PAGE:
Bubble - the £500m sale price of CityFibre - or £500 per FTTP customer even before you connect them. The money there is not on the consumer FTTP, but 5G nodes and the council/large business stuff. The danger is the speculators may start numerous FTTP operators in the hope of being hovered up, i.e. very good at PR and using up lots of cash but not delivering a lot. Now if burning cash gets the UK to a high percentage of FTTP that would be a good thing, but the probability is that this burning will happen in the urban areas i.e. overlap cable networks. The risk with the burning route is that it leaves lot of debt and consolidation and eventually a monopoly emerges with the classic price rises - e.g. Sky satellite TV
G.fast is a way of competing with Virgin Media in the short term, hence size of footprint since it will stop them saying 6 times (or similar) faster than BT and if the latency performance of G.fast is good it might win some back from the cable operator.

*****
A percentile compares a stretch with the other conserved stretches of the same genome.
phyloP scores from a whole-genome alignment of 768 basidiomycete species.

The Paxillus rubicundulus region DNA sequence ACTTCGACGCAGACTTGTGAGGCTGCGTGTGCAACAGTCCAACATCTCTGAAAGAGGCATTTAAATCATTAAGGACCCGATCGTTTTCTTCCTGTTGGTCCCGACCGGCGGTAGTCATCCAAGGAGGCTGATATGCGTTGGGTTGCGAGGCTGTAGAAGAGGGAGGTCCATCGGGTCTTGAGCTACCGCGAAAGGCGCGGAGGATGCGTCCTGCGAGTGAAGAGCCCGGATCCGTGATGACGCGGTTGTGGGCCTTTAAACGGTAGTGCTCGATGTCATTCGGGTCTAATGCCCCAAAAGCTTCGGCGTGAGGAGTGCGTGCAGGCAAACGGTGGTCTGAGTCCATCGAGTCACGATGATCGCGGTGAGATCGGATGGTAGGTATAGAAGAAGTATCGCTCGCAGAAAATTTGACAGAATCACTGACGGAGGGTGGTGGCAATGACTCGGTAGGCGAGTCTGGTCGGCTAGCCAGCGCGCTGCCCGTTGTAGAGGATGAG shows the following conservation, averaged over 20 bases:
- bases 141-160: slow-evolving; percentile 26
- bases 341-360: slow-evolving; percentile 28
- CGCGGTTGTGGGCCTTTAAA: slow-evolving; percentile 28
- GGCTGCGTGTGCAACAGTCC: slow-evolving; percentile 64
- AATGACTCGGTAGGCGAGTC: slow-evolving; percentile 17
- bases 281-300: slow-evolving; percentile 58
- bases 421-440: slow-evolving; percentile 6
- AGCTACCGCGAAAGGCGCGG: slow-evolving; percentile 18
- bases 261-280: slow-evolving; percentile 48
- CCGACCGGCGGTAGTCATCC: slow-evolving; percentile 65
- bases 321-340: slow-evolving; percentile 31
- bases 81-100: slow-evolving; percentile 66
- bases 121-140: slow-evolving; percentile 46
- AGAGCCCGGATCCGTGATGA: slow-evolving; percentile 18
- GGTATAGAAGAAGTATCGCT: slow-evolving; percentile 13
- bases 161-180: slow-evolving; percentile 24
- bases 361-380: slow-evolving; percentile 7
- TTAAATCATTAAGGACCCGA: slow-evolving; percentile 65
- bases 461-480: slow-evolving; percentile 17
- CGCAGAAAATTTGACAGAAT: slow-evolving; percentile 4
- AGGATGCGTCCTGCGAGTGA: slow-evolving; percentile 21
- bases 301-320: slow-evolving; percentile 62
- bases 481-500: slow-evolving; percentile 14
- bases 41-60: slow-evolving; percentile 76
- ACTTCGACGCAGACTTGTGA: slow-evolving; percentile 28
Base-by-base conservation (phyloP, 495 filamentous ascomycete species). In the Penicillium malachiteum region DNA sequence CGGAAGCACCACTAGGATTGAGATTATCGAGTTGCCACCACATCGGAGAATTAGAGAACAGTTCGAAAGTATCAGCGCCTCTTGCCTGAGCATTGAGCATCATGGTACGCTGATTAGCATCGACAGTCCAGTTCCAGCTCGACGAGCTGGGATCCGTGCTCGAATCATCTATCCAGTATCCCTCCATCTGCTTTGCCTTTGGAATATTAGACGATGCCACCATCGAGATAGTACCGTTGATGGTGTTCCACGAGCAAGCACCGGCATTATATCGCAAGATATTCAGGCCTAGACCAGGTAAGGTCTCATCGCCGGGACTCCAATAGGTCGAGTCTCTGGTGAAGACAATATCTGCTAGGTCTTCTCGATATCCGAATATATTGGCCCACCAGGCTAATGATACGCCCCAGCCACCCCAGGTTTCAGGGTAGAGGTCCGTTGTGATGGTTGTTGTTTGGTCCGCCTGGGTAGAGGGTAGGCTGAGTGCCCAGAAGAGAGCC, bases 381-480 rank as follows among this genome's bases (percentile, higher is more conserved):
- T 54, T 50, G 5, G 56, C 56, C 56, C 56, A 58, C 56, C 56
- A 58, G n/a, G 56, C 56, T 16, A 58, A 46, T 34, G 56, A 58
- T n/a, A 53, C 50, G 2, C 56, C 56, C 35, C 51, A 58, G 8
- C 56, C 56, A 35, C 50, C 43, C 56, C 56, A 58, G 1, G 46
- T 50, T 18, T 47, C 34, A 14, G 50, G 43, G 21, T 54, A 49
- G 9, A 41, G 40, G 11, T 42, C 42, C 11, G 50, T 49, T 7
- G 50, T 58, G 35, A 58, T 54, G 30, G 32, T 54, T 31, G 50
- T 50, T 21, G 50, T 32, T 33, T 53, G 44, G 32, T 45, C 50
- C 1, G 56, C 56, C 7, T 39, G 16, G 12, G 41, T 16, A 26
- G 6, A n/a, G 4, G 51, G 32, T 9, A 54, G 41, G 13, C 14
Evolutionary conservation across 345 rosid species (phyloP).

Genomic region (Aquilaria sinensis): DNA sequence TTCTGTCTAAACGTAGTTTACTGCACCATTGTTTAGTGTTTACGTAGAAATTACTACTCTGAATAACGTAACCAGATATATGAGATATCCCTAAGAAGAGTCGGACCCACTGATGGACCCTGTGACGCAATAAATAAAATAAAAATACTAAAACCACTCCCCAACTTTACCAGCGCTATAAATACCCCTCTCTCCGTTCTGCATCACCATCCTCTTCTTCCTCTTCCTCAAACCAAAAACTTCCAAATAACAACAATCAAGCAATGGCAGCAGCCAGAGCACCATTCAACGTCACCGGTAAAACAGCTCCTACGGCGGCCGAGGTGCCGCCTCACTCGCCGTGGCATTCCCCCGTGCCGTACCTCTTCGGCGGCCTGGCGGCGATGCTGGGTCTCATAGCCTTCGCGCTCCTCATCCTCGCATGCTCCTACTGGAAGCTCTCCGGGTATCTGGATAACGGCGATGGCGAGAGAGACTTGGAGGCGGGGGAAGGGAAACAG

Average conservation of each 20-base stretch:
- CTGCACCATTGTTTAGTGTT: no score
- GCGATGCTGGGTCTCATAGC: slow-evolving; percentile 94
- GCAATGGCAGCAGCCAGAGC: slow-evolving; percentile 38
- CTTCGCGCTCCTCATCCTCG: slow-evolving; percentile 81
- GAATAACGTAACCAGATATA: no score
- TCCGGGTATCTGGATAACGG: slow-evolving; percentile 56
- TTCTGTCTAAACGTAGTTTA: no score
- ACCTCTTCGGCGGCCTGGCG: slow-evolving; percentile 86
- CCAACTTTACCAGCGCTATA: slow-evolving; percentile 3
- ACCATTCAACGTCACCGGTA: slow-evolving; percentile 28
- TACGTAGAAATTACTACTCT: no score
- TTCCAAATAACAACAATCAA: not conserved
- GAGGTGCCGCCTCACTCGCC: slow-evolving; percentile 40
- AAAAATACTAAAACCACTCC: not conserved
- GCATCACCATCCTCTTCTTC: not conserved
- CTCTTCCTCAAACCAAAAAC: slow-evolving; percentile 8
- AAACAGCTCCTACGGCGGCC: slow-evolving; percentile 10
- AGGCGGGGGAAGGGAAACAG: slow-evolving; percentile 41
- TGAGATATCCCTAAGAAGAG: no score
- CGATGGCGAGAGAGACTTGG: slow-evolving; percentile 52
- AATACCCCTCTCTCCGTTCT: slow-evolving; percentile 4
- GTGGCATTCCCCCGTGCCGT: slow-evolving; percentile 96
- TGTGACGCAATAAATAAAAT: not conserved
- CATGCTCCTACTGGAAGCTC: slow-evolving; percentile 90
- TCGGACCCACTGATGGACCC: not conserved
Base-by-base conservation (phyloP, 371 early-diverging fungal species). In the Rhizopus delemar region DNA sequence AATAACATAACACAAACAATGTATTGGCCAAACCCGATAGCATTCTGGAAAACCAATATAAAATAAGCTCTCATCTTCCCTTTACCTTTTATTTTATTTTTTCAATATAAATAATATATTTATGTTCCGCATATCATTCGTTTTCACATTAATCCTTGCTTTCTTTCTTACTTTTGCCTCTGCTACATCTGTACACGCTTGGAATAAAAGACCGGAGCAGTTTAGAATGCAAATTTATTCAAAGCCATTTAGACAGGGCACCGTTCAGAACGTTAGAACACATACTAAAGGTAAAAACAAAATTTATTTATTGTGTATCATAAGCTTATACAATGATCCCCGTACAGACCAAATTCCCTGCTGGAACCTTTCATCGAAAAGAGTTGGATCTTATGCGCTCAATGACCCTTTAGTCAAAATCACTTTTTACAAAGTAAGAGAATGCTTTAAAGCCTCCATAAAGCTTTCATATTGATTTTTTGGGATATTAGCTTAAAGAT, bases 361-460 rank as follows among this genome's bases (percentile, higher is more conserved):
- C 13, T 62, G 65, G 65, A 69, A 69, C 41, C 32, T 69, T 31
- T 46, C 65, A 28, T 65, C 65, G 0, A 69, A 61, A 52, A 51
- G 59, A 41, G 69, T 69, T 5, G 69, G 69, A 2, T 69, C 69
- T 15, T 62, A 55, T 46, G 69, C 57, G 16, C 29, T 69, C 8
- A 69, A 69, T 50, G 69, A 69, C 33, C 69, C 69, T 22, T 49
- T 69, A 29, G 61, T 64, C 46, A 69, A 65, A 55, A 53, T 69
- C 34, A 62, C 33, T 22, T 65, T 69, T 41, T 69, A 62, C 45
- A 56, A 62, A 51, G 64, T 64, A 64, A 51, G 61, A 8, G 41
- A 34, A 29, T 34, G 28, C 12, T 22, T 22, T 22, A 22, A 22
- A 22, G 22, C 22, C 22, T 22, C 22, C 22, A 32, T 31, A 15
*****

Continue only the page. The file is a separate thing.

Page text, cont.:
On FTTP - contrary to an Ofcom boss, if Openreach deliver the 3 million FTTP they are still in 2020 likely to be the largest FTTP operator in the UK. What happens then is a good question, i.e. will Vodafone take up their 5 million FTTP option, and will Openreach go even further with the FTTP rollout.
Liberty Global so far seems to be not too worried, as if it was DOCSIS 3.1 would be a UK priority.
Bubble also applies to some of the magic around FTTP e.g. zero buffering of video, maybe if you budget on 100 Mbps per customer at peak times, but at some point even with a point to point network capacity is shared. We've even seen some suggest no peak time slow downs.